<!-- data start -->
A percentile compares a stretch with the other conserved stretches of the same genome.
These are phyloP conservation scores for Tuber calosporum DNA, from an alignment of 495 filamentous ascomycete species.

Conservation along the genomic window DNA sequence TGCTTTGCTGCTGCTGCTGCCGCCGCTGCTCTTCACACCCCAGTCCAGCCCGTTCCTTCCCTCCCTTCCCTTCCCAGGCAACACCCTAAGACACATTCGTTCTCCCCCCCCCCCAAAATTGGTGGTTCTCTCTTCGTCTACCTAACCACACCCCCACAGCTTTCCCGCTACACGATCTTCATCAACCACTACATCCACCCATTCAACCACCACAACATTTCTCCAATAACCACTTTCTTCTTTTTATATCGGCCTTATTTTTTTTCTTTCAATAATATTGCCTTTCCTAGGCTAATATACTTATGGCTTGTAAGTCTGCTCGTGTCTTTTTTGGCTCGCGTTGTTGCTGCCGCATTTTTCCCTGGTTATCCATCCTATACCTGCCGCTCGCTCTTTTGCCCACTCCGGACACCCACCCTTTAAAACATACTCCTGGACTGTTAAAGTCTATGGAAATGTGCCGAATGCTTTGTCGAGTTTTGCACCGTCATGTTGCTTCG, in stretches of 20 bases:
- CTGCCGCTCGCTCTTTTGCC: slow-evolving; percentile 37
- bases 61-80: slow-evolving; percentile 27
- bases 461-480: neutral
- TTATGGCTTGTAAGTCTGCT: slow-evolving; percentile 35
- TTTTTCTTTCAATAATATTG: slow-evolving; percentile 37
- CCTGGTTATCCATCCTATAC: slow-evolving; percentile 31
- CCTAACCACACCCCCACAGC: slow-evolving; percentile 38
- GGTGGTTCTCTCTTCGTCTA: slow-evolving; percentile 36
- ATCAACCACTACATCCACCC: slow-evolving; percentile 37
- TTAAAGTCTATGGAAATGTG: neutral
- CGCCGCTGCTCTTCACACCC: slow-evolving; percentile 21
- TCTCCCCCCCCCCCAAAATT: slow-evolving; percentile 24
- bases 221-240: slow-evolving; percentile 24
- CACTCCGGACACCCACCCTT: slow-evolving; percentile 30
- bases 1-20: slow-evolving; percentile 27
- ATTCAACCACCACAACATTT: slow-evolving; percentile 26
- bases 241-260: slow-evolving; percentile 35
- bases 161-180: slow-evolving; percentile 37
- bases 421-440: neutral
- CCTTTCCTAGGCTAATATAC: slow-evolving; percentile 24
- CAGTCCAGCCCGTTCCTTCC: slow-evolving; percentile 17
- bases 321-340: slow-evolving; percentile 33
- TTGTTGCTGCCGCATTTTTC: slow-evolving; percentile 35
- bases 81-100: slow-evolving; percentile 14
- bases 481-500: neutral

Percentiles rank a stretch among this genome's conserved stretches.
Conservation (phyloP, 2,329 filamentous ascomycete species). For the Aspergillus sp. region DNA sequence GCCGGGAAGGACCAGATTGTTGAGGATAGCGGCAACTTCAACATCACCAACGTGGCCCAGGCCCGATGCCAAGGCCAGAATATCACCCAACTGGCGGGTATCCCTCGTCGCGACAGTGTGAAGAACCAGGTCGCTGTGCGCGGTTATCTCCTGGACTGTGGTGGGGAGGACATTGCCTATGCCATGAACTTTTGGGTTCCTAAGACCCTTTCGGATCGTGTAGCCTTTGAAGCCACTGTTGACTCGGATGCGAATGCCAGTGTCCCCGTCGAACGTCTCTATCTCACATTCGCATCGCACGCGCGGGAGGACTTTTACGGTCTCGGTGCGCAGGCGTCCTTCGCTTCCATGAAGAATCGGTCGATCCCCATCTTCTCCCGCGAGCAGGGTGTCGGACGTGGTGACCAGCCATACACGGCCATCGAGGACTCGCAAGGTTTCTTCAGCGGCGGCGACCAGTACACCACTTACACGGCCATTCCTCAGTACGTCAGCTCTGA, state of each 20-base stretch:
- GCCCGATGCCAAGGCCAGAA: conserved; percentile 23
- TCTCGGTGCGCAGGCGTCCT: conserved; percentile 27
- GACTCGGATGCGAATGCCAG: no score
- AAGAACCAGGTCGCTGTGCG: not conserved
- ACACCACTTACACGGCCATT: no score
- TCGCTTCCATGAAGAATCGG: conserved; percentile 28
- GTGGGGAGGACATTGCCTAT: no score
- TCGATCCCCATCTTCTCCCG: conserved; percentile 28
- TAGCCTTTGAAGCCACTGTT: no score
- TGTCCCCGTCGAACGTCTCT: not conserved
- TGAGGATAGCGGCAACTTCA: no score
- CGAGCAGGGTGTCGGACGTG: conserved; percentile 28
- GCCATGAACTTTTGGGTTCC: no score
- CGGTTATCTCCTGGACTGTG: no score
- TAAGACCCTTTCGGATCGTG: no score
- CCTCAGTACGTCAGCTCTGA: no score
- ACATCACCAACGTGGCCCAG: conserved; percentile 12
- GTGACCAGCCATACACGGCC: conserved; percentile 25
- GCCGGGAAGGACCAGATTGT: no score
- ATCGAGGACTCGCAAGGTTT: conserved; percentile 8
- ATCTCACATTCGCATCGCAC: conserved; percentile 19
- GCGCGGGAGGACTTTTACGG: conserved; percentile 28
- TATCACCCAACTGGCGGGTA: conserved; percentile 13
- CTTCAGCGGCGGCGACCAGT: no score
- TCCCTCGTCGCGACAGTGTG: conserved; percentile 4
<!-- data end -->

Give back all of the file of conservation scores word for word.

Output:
A percentile compares a stretch with the other conserved stretches of the same genome.
These are phyloP conservation scores for Tuber calosporum DNA, from an alignment of 495 filamentous ascomycete species.

Conservation along the genomic window DNA sequence TGCTTTGCTGCTGCTGCTGCCGCCGCTGCTCTTCACACCCCAGTCCAGCCCGTTCCTTCCCTCCCTTCCCTTCCCAGGCAACACCCTAAGACACATTCGTTCTCCCCCCCCCCCAAAATTGGTGGTTCTCTCTTCGTCTACCTAACCACACCCCCACAGCTTTCCCGCTACACGATCTTCATCAACCACTACATCCACCCATTCAACCACCACAACATTTCTCCAATAACCACTTTCTTCTTTTTATATCGGCCTTATTTTTTTTCTTTCAATAATATTGCCTTTCCTAGGCTAATATACTTATGGCTTGTAAGTCTGCTCGTGTCTTTTTTGGCTCGCGTTGTTGCTGCCGCATTTTTCCCTGGTTATCCATCCTATACCTGCCGCTCGCTCTTTTGCCCACTCCGGACACCCACCCTTTAAAACATACTCCTGGACTGTTAAAGTCTATGGAAATGTGCCGAATGCTTTGTCGAGTTTTGCACCGTCATGTTGCTTCG, in stretches of 20 bases:
- CTGCCGCTCGCTCTTTTGCC: slow-evolving; percentile 37
- bases 61-80: slow-evolving; percentile 27
- bases 461-480: neutral
- TTATGGCTTGTAAGTCTGCT: slow-evolving; percentile 35
- TTTTTCTTTCAATAATATTG: slow-evolving; percentile 37
- CCTGGTTATCCATCCTATAC: slow-evolving; percentile 31
- CCTAACCACACCCCCACAGC: slow-evolving; percentile 38
- GGTGGTTCTCTCTTCGTCTA: slow-evolving; percentile 36
- ATCAACCACTACATCCACCC: slow-evolving; percentile 37
- TTAAAGTCTATGGAAATGTG: neutral
- CGCCGCTGCTCTTCACACCC: slow-evolving; percentile 21
- TCTCCCCCCCCCCCAAAATT: slow-evolving; percentile 24
- bases 221-240: slow-evolving; percentile 24
- CACTCCGGACACCCACCCTT: slow-evolving; percentile 30
- bases 1-20: slow-evolving; percentile 27
- ATTCAACCACCACAACATTT: slow-evolving; percentile 26
- bases 241-260: slow-evolving; percentile 35
- bases 161-180: slow-evolving; percentile 37
- bases 421-440: neutral
- CCTTTCCTAGGCTAATATAC: slow-evolving; percentile 24
- CAGTCCAGCCCGTTCCTTCC: slow-evolving; percentile 17
- bases 321-340: slow-evolving; percentile 33
- TTGTTGCTGCCGCATTTTTC: slow-evolving; percentile 35
- bases 81-100: slow-evolving; percentile 14
- bases 481-500: neutral

Percentiles rank a stretch among this genome's conserved stretches.
Conservation (phyloP, 2,329 filamentous ascomycete species). For the Aspergillus sp. region DNA sequence GCCGGGAAGGACCAGATTGTTGAGGATAGCGGCAACTTCAACATCACCAACGTGGCCCAGGCCCGATGCCAAGGCCAGAATATCACCCAACTGGCGGGTATCCCTCGTCGCGACAGTGTGAAGAACCAGGTCGCTGTGCGCGGTTATCTCCTGGACTGTGGTGGGGAGGACATTGCCTATGCCATGAACTTTTGGGTTCCTAAGACCCTTTCGGATCGTGTAGCCTTTGAAGCCACTGTTGACTCGGATGCGAATGCCAGTGTCCCCGTCGAACGTCTCTATCTCACATTCGCATCGCACGCGCGGGAGGACTTTTACGGTCTCGGTGCGCAGGCGTCCTTCGCTTCCATGAAGAATCGGTCGATCCCCATCTTCTCCCGCGAGCAGGGTGTCGGACGTGGTGACCAGCCATACACGGCCATCGAGGACTCGCAAGGTTTCTTCAGCGGCGGCGACCAGTACACCACTTACACGGCCATTCCTCAGTACGTCAGCTCTGA, state of each 20-base stretch:
- GCCCGATGCCAAGGCCAGAA: conserved; percentile 23
- TCTCGGTGCGCAGGCGTCCT: conserved; percentile 27
- GACTCGGATGCGAATGCCAG: no score
- AAGAACCAGGTCGCTGTGCG: not conserved
- ACACCACTTACACGGCCATT: no score
- TCGCTTCCATGAAGAATCGG: conserved; percentile 28
- GTGGGGAGGACATTGCCTAT: no score
- TCGATCCCCATCTTCTCCCG: conserved; percentile 28
- TAGCCTTTGAAGCCACTGTT: no score
- TGTCCCCGTCGAACGTCTCT: not conserved
- TGAGGATAGCGGCAACTTCA: no score
- CGAGCAGGGTGTCGGACGTG: conserved; percentile 28
- GCCATGAACTTTTGGGTTCC: no score
- CGGTTATCTCCTGGACTGTG: no score
- TAAGACCCTTTCGGATCGTG: no score
- CCTCAGTACGTCAGCTCTGA: no score
- ACATCACCAACGTGGCCCAG: conserved; percentile 12
- GTGACCAGCCATACACGGCC: conserved; percentile 25
- GCCGGGAAGGACCAGATTGT: no score
- ATCGAGGACTCGCAAGGTTT: conserved; percentile 8
- ATCTCACATTCGCATCGCAC: conserved; percentile 19
- GCGCGGGAGGACTTTTACGG: conserved; percentile 28
- TATCACCCAACTGGCGGGTA: conserved; percentile 13
- CTTCAGCGGCGGCGACCAGT: no score
- TCCCTCGTCGCGACAGTGTG: conserved; percentile 4